Tuesday, December 15, 2009

Healthy Holiday Dessert Recipes, Eating Advice from Cancer Education Center

With the holiday season upon us, and its emphasis on parties and food, the Center for Advancement in Cancer Education (www.BeatCancer.org) urges informed moderation. The not-for-profit organization specializes in dietary guidance for cancer prevention, prevention of recurrence, and support during or after treatment.

"Food is everywhere, and we all tend to eat too much during the holidays. Desserts are probably the hardest to resist, and are a big source of Christmas weight gain. Careful attention to the holiday dessert-binging tendency can actually help lower our risk for cancer, because obesity and sugar intake are both tightly linked to the disease," says Susan Silberstein, PhD, Executive Director of the Center for Advancement in Cancer Education.

According to a report released last month by the American Institute for Cancer Research, more than 100,000 cases of cancer each year are caused by excess body fat. Obesity is a known cause of cancers of the endometrium, esophagus, pancreas, kidney, breast, and colon. Obesity also negatively affects survival and can make treatment more difficult. (CNN Medical News Nov. 5, 2009: (http://www.cnn.com/2009/HEALTH/11/05/obesity.cancer.link/index.html)

"Obesity is only one problem caused by holiday over-indulgence. A second specific concern is ingestion of sweets, which can suppress immune function and actually feed cancer," adds Silberstein.

Cancer cells use a lot more glucose than normal cells. Researchers at Huntsman Cancer Institute at the University of Utah have uncovered new information on the mechanism by which sugar "feeds" tumors. The research is published in the journal "Proceedings of the National Academy of Sciences." ("Science Daily," Aug. 18, 2009.)

For these reasons, many health-conscious people feel they have to either "cheat big-time" and pay later, or deprive themselves and their guests of the indulgent joys of holiday desserts.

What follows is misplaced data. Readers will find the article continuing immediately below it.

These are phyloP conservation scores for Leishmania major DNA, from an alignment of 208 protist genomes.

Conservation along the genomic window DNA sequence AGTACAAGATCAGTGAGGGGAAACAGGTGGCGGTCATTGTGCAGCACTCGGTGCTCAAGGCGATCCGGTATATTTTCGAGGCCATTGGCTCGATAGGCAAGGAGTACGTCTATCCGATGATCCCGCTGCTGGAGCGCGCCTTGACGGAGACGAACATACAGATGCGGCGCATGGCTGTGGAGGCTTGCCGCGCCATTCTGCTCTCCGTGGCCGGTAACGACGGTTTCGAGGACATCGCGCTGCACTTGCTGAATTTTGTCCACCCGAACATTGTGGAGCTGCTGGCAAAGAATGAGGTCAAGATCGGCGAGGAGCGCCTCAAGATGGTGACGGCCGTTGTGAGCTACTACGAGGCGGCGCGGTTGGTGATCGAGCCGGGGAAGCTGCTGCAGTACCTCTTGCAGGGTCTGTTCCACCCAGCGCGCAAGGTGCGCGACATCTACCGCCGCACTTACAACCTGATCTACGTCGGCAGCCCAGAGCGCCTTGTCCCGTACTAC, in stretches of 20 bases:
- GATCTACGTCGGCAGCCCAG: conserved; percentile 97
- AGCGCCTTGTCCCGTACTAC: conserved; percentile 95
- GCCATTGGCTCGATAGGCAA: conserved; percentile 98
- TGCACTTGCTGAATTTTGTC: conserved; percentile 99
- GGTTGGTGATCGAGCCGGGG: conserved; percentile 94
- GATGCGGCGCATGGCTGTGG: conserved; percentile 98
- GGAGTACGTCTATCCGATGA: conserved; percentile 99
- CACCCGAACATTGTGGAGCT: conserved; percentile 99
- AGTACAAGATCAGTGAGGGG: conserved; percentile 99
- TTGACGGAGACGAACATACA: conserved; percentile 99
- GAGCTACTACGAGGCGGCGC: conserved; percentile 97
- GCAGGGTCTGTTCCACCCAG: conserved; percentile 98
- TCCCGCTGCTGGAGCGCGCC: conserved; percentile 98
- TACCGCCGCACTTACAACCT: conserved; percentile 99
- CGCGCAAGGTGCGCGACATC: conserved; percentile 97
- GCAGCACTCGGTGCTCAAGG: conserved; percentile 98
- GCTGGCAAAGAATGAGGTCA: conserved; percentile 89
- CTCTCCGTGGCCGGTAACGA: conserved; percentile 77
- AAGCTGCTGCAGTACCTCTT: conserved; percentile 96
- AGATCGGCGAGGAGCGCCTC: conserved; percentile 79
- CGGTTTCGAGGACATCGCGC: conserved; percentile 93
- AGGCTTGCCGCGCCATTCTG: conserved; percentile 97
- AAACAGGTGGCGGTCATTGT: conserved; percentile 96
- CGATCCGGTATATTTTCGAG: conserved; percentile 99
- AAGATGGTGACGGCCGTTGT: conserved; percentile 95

"Not so!" emphasizes Silberstein, who also authored the recipe book "Hungry for Health." "Don't worry. You can have your proverbial cake and eat it too," she elaborates.

The following simple, guilt-free, healthful dessert recipes are excerpted from Silberstein's "Hungry for Health" (www.HungryforHealth.net):

1/4 C flaxseeds, ground
1/4 C unsweetened carob powder, sifted
1/3 C walnuts, finely chopped
1/3 C raw almond butter
1/3 C honey
1 tsp vanilla extract
small bowl of unsweetened shredded coconut

Process all ingredients until mixture forms a dense ball. Remove from processor and roll small portions between palms of hands to form one inch balls. Roll in coconut to coat. Place on serving platter and refrigerate.
Yield: About 18 truffles

18 Deglet Noor dates, pitted
1 C almond butter
1/2 C shredded unsweetened coconut
18 pecan halves (optional)

Fill dates generously with nut butter. Roll top of date in coconut. Press a pecan half into top of each date, if desired.
Yield: 18 pieces

1 1/2 C raw almonds
1 1/2 C raw cashews
1 T flaxseeds, finely ground
1/4 C sesame tahini
3/4 C honey
1 T vanilla extract
3/4 tsp. sea salt
1 1/2 C unsweetened coconut

Place almonds and cashews in food processor and pulse until finely chopped. Add flax, honey, tahini, vanilla, coconut and salt and pulse a few times more. Press firmly into 9 by 5 by 1 inch brownie pan and refrigerate several hours. Cut into small squares and store in airtight container in refrigerator. Remove just before serving.
Yield: About 24 pieces

For more information about "Hungry for Health," or about the scientific data linking diet to cancer prevention and control, contact the Center for Advancement in Cancer Education at 888-551-2223, or visit www.BeatCancer.org and www.HungryforHealth.net .

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